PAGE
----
The futuristic Titan landscapes in both these texts are like travel itineraries of Titan theorists of sci-fi noir postmodernism along the lines of Baudrillard Jameson—paradigmatic evocations of the space of futuristic postmodern warfare. Read as—the Californization of late capitalistic solar systemics.

“You’d stand there nailed in your tracks sometimes—no bearings and none in sight, thinking, Where the fuck am I?, fallen into some unnatural Earth-Saturn interface, a Titan corridor cut and bought and burned deep into the Rings of Saturn, and once we got there, we couldn’t remember how or what for.”

This is the mindset embodied in the figure of Marlowe the detective—whose cognitive function is rendered necessary by the proto-postmodernist space of LA. Since there is no longer any privileged experience in which the whole of the social structure can be grasped—a figure must be invented who can be superimposed on the society as a whole, whose routine and life pattern serve somehow to tie its separate and isolated parts together.

A sci-fi noir hermeneutic gesture needs to be completed—a hermeneutic gesture that’s alive and well, embodied in the figure of a savvy Mike Hammer who can go beyond the proto-postmodernist space of Los Angeles into the POMO sci-fi noir space of Titan.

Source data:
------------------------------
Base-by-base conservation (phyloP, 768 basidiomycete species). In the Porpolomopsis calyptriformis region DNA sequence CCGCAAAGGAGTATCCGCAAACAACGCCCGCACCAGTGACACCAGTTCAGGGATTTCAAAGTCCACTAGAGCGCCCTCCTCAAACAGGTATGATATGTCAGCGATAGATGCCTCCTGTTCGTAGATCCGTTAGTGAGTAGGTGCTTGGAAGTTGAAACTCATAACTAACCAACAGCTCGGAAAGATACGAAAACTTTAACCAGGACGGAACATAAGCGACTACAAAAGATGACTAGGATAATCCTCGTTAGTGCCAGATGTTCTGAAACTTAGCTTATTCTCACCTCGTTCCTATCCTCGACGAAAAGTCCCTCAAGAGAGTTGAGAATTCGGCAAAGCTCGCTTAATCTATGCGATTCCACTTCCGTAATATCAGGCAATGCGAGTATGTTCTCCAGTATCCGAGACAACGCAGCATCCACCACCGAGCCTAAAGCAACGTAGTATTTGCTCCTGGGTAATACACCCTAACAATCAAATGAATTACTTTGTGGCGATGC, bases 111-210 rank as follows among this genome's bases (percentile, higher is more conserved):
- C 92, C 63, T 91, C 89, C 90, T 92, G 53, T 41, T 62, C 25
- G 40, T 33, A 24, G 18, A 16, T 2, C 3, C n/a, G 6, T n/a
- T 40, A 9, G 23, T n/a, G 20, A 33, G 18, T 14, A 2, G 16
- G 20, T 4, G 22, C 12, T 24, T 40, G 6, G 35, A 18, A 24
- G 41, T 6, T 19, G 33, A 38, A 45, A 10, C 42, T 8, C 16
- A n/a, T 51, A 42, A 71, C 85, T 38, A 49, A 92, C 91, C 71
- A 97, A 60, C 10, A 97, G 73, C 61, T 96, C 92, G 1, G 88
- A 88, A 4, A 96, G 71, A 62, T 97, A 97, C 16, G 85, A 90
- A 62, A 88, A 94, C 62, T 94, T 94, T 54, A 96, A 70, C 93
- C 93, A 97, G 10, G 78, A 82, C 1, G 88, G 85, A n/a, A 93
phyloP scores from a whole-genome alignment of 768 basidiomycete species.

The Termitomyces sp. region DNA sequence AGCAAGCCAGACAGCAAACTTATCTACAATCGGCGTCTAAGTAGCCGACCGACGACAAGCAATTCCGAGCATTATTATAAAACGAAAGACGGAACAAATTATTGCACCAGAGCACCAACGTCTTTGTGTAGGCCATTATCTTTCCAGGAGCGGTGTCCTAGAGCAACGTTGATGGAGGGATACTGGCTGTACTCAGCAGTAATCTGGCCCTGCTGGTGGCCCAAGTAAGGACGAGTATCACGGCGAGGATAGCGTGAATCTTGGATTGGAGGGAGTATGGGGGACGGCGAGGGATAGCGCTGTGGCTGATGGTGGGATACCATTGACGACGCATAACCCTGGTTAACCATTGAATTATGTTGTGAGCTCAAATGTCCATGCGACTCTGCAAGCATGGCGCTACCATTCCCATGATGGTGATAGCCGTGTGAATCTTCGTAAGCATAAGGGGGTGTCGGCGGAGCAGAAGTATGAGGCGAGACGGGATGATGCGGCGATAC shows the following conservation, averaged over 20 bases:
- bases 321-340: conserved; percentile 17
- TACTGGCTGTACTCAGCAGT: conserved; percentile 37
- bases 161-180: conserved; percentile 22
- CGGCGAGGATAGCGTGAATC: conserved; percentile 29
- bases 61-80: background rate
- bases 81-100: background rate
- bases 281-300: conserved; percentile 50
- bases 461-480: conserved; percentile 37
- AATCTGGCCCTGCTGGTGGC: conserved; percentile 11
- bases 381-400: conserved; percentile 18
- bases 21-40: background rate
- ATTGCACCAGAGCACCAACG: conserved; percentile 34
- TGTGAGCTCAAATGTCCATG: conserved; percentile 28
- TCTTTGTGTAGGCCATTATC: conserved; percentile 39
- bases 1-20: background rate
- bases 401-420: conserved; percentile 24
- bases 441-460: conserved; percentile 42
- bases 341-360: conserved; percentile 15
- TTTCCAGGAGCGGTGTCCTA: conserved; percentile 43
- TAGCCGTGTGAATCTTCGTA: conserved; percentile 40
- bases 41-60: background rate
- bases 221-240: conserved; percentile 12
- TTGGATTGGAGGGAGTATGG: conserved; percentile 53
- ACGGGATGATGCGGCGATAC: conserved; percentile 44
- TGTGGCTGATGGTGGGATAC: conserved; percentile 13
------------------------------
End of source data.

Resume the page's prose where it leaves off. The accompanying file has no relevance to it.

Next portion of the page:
The incorruptible, chivalric purity of Marlowe is outdated. Instead we have Hammer circulating amidst the human detritus of Titan being tainted by it, without any solitary, heroic or exemplary purity in the face of social corruption. None of that Marlowesque “honesty”—all that is taken for granted by Hammer in a purely cognitive, rather than moral, function: the decadence of the neo-noir detective can be understood as an organ of perception.

The Hammer image here is endowed with depth and solidarity; it entertains a powerful redemptive relation to the exterior world—both present and future. It instills desire in the reader to extend the sci-fi noir image’s solidity to the object world around it; it is even capable of conjuring up a formerly meaningful past, but still accessible, LA world. But Hammer’s world has lost all innocence and resonance to either the past world or to a context different than Titan.

The Titan image is a fetish representing the nostalgia for the present—the will to return to a period when there was still a certain distance between objects. It was a way of making us stare at a single commercial product—in hopes that our vision of all those around us would be transformed, that our new stare into the future would also be infused with depth and solidity, with the meaning of remembered objects and products, with the physical foundation and dimensions of the older Terran world of need.

Nostalgia for the present—not with Chandler himself producing nostalgic writing, but rather with the taste for Chandler among contemporary readers being a nostalgic one. Chandler evoking a world similar enough to our their own to seem very distant.

It is this periodization of Chandler—by way of historicizing the relationship of consumers to the commercial object world that is literary history.

Chandler with his LA and permanent industrial background which has come to resemble nature itself—this is where his noir lies between the inventive, creative energies of Balzac’s manufactured objects and the fetishized nostalgia of Warhol’s soup cans.

Chandler, then, is a true modernist in accordance with Jameson’s tripartite periodization of realism-modernism-postmodernism. But consider the difference between Chandler and Hammer.